Object-Oriented Programming in C#


Microsoft’s .NET is a revolutionary advance in programming technology that greatly simplifies application development and is a good match for the emerging paradigm of Web-based services, as opposed to proprietary applications. Part of this technology is the new language from Microsoft, C#. This language combines the power of C++ and the ease of development of Visual Basic 6. It bears a striking resemblance to Java and improves on that language. C# has become the dominant language for building new applications on Microsoft platforms.

This thorough and comprehensive course is a practical introduction to programming in C#, utilizing the services provided by .NET. This course emphasizes the C# language. It is current to Visual Studio 2017, .NET Framework 4.7 and C# 7.0. Important newer features such as dynamic data type, named and optional arguments, the use of variance in generic interfaces, asynchronous programming keywords, and tuples are covered in a final chapter. A supplement covers the fundamentals of Language Integrated Query (LINQ).

This course is intended to be fully accessible to programmers who do not already have a strong background in object-oriented programming in C-like languages, such as C++ or Java. It is ideal, for example, for procedural programmers who desire to learn C#.

An important thrust of the course is to teach C# programming from an object-oriented perspective. It is often difficult for programmers trained originally in a procedural language to start “thinking in objects.” This course introduces object-oriented concepts early, and C# is developed in a way that leverages its object orientation. A case study is used to illustrate creating a complete system using C# and .NET. Besides supporting traditional object-oriented features, such as classes, inheritance, and polymorphism, C# introduces several additional features, such as properties, indexers, delegates, events, and interfaces that make C# a compelling language for developing object-oriented and component-based systems. This course provides thorough coverage of all these features.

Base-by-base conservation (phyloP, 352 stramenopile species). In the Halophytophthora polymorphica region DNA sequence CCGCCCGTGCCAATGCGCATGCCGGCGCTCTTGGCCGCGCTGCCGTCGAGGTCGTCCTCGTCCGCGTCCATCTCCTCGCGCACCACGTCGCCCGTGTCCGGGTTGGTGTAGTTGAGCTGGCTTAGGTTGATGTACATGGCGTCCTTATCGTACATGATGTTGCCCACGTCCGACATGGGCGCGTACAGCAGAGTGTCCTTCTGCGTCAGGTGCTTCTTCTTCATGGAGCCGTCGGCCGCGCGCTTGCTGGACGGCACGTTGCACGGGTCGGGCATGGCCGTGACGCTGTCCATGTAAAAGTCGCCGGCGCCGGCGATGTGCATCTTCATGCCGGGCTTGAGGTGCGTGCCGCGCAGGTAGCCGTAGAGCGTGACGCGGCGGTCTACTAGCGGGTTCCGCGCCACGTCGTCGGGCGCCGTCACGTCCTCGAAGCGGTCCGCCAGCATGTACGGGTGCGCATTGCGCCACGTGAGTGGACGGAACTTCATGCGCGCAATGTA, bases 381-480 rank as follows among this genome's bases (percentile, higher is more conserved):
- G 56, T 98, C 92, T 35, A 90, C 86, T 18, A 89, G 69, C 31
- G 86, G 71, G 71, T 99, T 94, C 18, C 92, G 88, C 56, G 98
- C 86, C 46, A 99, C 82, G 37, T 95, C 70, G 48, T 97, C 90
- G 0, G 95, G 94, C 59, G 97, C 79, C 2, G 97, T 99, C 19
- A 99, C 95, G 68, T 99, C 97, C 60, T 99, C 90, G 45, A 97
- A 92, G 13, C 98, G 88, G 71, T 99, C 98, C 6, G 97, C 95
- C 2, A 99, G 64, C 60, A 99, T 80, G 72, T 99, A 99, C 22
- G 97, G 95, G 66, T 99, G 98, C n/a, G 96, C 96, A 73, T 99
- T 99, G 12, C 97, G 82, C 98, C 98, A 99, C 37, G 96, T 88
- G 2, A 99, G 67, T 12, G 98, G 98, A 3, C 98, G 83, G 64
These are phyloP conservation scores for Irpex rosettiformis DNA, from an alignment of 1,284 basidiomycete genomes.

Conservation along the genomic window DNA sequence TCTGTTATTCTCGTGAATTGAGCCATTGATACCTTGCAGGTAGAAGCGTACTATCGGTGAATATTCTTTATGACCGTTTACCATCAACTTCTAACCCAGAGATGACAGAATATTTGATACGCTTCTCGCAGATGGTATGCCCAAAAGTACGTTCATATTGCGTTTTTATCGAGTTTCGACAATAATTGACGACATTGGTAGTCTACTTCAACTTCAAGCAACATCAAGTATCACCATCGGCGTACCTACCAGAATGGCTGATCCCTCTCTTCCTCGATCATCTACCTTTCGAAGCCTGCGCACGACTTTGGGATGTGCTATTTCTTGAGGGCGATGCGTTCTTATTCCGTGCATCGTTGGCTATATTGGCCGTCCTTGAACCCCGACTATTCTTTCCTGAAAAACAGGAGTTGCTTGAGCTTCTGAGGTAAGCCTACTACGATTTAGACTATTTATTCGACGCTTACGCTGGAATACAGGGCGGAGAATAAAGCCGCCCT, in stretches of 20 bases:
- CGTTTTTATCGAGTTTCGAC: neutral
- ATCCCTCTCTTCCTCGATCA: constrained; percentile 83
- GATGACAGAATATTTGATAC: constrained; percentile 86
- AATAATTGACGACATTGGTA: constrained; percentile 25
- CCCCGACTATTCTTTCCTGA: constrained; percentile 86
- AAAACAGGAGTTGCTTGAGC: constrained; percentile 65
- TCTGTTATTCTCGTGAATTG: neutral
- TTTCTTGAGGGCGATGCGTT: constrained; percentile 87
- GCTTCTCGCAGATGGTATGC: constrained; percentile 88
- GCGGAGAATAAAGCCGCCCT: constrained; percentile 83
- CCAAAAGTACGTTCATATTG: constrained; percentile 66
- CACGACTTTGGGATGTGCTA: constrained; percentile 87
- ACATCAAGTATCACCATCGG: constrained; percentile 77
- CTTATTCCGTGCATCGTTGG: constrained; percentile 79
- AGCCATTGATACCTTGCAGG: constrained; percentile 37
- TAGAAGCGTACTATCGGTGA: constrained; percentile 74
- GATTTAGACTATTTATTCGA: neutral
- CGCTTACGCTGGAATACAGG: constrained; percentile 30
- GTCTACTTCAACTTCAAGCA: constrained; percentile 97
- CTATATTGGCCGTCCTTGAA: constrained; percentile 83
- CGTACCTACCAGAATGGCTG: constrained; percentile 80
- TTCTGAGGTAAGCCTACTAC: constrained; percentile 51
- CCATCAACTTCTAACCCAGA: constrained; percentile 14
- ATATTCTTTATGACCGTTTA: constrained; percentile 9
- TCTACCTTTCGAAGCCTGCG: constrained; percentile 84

C# as a language is elegant and powerful. But to utilize its capabilities fully, you need to have a good understanding of how it works with the .NET Framework. The course explores several important interactions between C# and the .NET Framework, and it includes an introduction to major classes for collections, delegates, and events. It includes a succinct introduction to creating GUI programs using Windows Forms. The course concludes with a chapter covering the newer features in the language through C# 7.0.

Numerous programming examples and exercises are provided, including the case study. The student will receive a comprehensive set of materials, including course notes and all the programming examples.

The course includes four electronic supplements, provided as PDF files. They cover Visual Studio 2017, Language Integrated Query (LINQ), unsafe code and the C# pointer type, and .NET 4.7.


  • Acquire a working knowledge of C# programming.

  • Learn how to implement programs using C# and classes from the .NET Framework.